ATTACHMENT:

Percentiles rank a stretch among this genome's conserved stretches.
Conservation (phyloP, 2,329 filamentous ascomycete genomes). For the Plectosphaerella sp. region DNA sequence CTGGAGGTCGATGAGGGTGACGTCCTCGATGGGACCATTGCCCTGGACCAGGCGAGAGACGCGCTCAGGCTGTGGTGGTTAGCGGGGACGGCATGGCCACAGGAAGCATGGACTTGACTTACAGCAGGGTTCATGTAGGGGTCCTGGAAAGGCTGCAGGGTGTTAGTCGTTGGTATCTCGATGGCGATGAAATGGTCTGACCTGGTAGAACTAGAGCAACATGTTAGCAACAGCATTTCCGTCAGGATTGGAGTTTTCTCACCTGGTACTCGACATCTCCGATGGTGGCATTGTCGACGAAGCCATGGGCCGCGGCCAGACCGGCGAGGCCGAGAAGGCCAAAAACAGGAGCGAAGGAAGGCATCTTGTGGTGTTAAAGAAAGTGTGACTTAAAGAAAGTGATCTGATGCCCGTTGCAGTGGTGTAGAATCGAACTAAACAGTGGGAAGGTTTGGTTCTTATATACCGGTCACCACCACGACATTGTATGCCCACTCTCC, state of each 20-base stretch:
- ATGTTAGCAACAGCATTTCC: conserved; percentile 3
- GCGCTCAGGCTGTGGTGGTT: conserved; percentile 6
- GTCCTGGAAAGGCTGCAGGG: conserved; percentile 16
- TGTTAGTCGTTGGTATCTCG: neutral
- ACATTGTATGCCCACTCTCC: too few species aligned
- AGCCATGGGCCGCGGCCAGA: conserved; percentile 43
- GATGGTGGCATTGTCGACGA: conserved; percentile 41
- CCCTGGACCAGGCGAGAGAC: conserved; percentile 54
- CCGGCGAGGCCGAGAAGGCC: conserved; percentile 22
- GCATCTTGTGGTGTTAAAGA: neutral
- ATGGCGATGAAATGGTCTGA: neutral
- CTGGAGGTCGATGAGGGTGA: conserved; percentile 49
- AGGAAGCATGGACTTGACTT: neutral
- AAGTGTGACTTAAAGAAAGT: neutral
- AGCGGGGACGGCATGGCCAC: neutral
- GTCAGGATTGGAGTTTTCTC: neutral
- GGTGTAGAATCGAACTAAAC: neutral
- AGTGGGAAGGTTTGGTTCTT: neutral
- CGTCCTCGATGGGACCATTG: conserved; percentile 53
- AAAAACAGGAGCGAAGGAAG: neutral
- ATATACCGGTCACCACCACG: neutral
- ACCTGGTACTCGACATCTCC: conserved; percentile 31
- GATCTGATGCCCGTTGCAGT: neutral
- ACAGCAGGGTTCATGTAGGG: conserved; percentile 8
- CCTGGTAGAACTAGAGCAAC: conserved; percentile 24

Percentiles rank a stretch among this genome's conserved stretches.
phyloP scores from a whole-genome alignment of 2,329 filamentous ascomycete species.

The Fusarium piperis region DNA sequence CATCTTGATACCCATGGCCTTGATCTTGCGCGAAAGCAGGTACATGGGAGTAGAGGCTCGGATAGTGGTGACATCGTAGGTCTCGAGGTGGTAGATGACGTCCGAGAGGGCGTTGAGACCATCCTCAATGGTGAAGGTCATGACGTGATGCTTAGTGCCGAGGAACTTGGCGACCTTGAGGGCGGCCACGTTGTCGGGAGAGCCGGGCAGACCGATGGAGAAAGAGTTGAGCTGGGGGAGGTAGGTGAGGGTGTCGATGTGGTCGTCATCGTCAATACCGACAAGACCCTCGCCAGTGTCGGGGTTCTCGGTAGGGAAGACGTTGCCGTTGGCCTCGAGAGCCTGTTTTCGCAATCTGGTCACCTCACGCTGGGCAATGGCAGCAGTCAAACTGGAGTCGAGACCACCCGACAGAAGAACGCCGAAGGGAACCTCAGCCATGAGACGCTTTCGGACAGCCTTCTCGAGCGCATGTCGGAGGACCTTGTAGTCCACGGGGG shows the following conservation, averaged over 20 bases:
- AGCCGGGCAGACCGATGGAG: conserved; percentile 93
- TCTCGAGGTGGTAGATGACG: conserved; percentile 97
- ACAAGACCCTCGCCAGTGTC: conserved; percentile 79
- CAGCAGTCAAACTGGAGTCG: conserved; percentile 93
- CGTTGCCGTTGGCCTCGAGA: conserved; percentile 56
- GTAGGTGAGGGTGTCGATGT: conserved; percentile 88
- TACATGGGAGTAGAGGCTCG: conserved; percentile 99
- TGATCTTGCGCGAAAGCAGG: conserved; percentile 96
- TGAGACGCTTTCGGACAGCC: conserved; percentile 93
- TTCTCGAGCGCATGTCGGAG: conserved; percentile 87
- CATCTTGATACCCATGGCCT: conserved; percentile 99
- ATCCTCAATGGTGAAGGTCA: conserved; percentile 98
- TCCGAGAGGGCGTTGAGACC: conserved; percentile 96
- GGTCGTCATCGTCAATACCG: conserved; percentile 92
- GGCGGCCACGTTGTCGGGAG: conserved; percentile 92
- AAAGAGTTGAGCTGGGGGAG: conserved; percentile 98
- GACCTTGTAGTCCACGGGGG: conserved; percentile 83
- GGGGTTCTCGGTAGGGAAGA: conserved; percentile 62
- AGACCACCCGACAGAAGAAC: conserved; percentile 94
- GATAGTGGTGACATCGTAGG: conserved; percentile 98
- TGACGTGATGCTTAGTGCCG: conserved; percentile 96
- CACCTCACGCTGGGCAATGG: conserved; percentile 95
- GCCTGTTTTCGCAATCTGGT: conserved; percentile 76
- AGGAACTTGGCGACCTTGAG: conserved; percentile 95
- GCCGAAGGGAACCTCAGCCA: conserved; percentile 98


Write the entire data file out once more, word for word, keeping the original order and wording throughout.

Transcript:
Percentiles rank a stretch among this genome's conserved stretches.
Conservation (phyloP, 2,329 filamentous ascomycete genomes). For the Plectosphaerella sp. region DNA sequence CTGGAGGTCGATGAGGGTGACGTCCTCGATGGGACCATTGCCCTGGACCAGGCGAGAGACGCGCTCAGGCTGTGGTGGTTAGCGGGGACGGCATGGCCACAGGAAGCATGGACTTGACTTACAGCAGGGTTCATGTAGGGGTCCTGGAAAGGCTGCAGGGTGTTAGTCGTTGGTATCTCGATGGCGATGAAATGGTCTGACCTGGTAGAACTAGAGCAACATGTTAGCAACAGCATTTCCGTCAGGATTGGAGTTTTCTCACCTGGTACTCGACATCTCCGATGGTGGCATTGTCGACGAAGCCATGGGCCGCGGCCAGACCGGCGAGGCCGAGAAGGCCAAAAACAGGAGCGAAGGAAGGCATCTTGTGGTGTTAAAGAAAGTGTGACTTAAAGAAAGTGATCTGATGCCCGTTGCAGTGGTGTAGAATCGAACTAAACAGTGGGAAGGTTTGGTTCTTATATACCGGTCACCACCACGACATTGTATGCCCACTCTCC, state of each 20-base stretch:
- ATGTTAGCAACAGCATTTCC: conserved; percentile 3
- GCGCTCAGGCTGTGGTGGTT: conserved; percentile 6
- GTCCTGGAAAGGCTGCAGGG: conserved; percentile 16
- TGTTAGTCGTTGGTATCTCG: neutral
- ACATTGTATGCCCACTCTCC: too few species aligned
- AGCCATGGGCCGCGGCCAGA: conserved; percentile 43
- GATGGTGGCATTGTCGACGA: conserved; percentile 41
- CCCTGGACCAGGCGAGAGAC: conserved; percentile 54
- CCGGCGAGGCCGAGAAGGCC: conserved; percentile 22
- GCATCTTGTGGTGTTAAAGA: neutral
- ATGGCGATGAAATGGTCTGA: neutral
- CTGGAGGTCGATGAGGGTGA: conserved; percentile 49
- AGGAAGCATGGACTTGACTT: neutral
- AAGTGTGACTTAAAGAAAGT: neutral
- AGCGGGGACGGCATGGCCAC: neutral
- GTCAGGATTGGAGTTTTCTC: neutral
- GGTGTAGAATCGAACTAAAC: neutral
- AGTGGGAAGGTTTGGTTCTT: neutral
- CGTCCTCGATGGGACCATTG: conserved; percentile 53
- AAAAACAGGAGCGAAGGAAG: neutral
- ATATACCGGTCACCACCACG: neutral
- ACCTGGTACTCGACATCTCC: conserved; percentile 31
- GATCTGATGCCCGTTGCAGT: neutral
- ACAGCAGGGTTCATGTAGGG: conserved; percentile 8
- CCTGGTAGAACTAGAGCAAC: conserved; percentile 24

Percentiles rank a stretch among this genome's conserved stretches.
phyloP scores from a whole-genome alignment of 2,329 filamentous ascomycete species.

The Fusarium piperis region DNA sequence CATCTTGATACCCATGGCCTTGATCTTGCGCGAAAGCAGGTACATGGGAGTAGAGGCTCGGATAGTGGTGACATCGTAGGTCTCGAGGTGGTAGATGACGTCCGAGAGGGCGTTGAGACCATCCTCAATGGTGAAGGTCATGACGTGATGCTTAGTGCCGAGGAACTTGGCGACCTTGAGGGCGGCCACGTTGTCGGGAGAGCCGGGCAGACCGATGGAGAAAGAGTTGAGCTGGGGGAGGTAGGTGAGGGTGTCGATGTGGTCGTCATCGTCAATACCGACAAGACCCTCGCCAGTGTCGGGGTTCTCGGTAGGGAAGACGTTGCCGTTGGCCTCGAGAGCCTGTTTTCGCAATCTGGTCACCTCACGCTGGGCAATGGCAGCAGTCAAACTGGAGTCGAGACCACCCGACAGAAGAACGCCGAAGGGAACCTCAGCCATGAGACGCTTTCGGACAGCCTTCTCGAGCGCATGTCGGAGGACCTTGTAGTCCACGGGGG shows the following conservation, averaged over 20 bases:
- AGCCGGGCAGACCGATGGAG: conserved; percentile 93
- TCTCGAGGTGGTAGATGACG: conserved; percentile 97
- ACAAGACCCTCGCCAGTGTC: conserved; percentile 79
- CAGCAGTCAAACTGGAGTCG: conserved; percentile 93
- CGTTGCCGTTGGCCTCGAGA: conserved; percentile 56
- GTAGGTGAGGGTGTCGATGT: conserved; percentile 88
- TACATGGGAGTAGAGGCTCG: conserved; percentile 99
- TGATCTTGCGCGAAAGCAGG: conserved; percentile 96
- TGAGACGCTTTCGGACAGCC: conserved; percentile 93
- TTCTCGAGCGCATGTCGGAG: conserved; percentile 87
- CATCTTGATACCCATGGCCT: conserved; percentile 99
- ATCCTCAATGGTGAAGGTCA: conserved; percentile 98
- TCCGAGAGGGCGTTGAGACC: conserved; percentile 96
- GGTCGTCATCGTCAATACCG: conserved; percentile 92
- GGCGGCCACGTTGTCGGGAG: conserved; percentile 92
- AAAGAGTTGAGCTGGGGGAG: conserved; percentile 98
- GACCTTGTAGTCCACGGGGG: conserved; percentile 83
- GGGGTTCTCGGTAGGGAAGA: conserved; percentile 62
- AGACCACCCGACAGAAGAAC: conserved; percentile 94
- GATAGTGGTGACATCGTAGG: conserved; percentile 98
- TGACGTGATGCTTAGTGCCG: conserved; percentile 96
- CACCTCACGCTGGGCAATGG: conserved; percentile 95
- GCCTGTTTTCGCAATCTGGT: conserved; percentile 76
- AGGAACTTGGCGACCTTGAG: conserved; percentile 95
- GCCGAAGGGAACCTCAGCCA: conserved; percentile 98